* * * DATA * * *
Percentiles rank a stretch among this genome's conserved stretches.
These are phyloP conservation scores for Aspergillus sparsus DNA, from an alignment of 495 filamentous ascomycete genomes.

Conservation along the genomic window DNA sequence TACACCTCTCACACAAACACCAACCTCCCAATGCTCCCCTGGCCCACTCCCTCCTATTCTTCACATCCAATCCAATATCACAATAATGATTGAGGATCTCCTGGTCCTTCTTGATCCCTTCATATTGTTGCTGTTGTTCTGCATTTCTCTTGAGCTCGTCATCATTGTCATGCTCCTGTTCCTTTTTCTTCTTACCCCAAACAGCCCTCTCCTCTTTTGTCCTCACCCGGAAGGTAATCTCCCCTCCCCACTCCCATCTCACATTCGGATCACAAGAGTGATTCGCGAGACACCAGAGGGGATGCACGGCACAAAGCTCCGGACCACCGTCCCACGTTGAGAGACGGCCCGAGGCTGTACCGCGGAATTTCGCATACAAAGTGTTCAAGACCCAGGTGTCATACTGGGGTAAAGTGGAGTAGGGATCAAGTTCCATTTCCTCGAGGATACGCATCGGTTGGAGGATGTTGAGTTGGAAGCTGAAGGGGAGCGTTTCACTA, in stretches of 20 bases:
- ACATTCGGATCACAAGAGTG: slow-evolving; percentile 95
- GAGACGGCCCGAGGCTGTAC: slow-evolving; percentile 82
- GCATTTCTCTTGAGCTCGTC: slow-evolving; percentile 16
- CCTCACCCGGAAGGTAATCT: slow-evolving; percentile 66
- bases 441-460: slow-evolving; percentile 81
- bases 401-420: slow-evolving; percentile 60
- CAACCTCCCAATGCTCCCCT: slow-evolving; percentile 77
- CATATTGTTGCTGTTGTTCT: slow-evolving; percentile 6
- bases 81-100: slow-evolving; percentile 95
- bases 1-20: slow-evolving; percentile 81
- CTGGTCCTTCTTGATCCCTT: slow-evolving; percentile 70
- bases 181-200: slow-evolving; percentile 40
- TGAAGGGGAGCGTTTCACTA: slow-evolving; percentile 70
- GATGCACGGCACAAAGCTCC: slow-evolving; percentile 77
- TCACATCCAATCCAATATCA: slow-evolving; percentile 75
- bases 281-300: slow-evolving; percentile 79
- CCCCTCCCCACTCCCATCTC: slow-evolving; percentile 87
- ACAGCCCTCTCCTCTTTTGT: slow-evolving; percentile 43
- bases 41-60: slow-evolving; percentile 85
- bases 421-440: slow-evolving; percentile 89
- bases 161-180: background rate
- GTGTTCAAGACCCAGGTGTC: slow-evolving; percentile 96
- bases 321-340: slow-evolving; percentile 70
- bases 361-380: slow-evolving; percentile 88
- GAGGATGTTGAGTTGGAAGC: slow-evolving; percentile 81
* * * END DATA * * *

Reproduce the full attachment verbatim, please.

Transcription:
Percentiles rank a stretch among this genome's conserved stretches.
These are phyloP conservation scores for Aspergillus sparsus DNA, from an alignment of 495 filamentous ascomycete genomes.

Conservation along the genomic window DNA sequence TACACCTCTCACACAAACACCAACCTCCCAATGCTCCCCTGGCCCACTCCCTCCTATTCTTCACATCCAATCCAATATCACAATAATGATTGAGGATCTCCTGGTCCTTCTTGATCCCTTCATATTGTTGCTGTTGTTCTGCATTTCTCTTGAGCTCGTCATCATTGTCATGCTCCTGTTCCTTTTTCTTCTTACCCCAAACAGCCCTCTCCTCTTTTGTCCTCACCCGGAAGGTAATCTCCCCTCCCCACTCCCATCTCACATTCGGATCACAAGAGTGATTCGCGAGACACCAGAGGGGATGCACGGCACAAAGCTCCGGACCACCGTCCCACGTTGAGAGACGGCCCGAGGCTGTACCGCGGAATTTCGCATACAAAGTGTTCAAGACCCAGGTGTCATACTGGGGTAAAGTGGAGTAGGGATCAAGTTCCATTTCCTCGAGGATACGCATCGGTTGGAGGATGTTGAGTTGGAAGCTGAAGGGGAGCGTTTCACTA, in stretches of 20 bases:
- ACATTCGGATCACAAGAGTG: slow-evolving; percentile 95
- GAGACGGCCCGAGGCTGTAC: slow-evolving; percentile 82
- GCATTTCTCTTGAGCTCGTC: slow-evolving; percentile 16
- CCTCACCCGGAAGGTAATCT: slow-evolving; percentile 66
- bases 441-460: slow-evolving; percentile 81
- bases 401-420: slow-evolving; percentile 60
- CAACCTCCCAATGCTCCCCT: slow-evolving; percentile 77
- CATATTGTTGCTGTTGTTCT: slow-evolving; percentile 6
- bases 81-100: slow-evolving; percentile 95
- bases 1-20: slow-evolving; percentile 81
- CTGGTCCTTCTTGATCCCTT: slow-evolving; percentile 70
- bases 181-200: slow-evolving; percentile 40
- TGAAGGGGAGCGTTTCACTA: slow-evolving; percentile 70
- GATGCACGGCACAAAGCTCC: slow-evolving; percentile 77
- TCACATCCAATCCAATATCA: slow-evolving; percentile 75
- bases 281-300: slow-evolving; percentile 79
- CCCCTCCCCACTCCCATCTC: slow-evolving; percentile 87
- ACAGCCCTCTCCTCTTTTGT: slow-evolving; percentile 43
- bases 41-60: slow-evolving; percentile 85
- bases 421-440: slow-evolving; percentile 89
- bases 161-180: background rate
- GTGTTCAAGACCCAGGTGTC: slow-evolving; percentile 96
- bases 321-340: slow-evolving; percentile 70
- bases 361-380: slow-evolving; percentile 88
- GAGGATGTTGAGTTGGAAGC: slow-evolving; percentile 81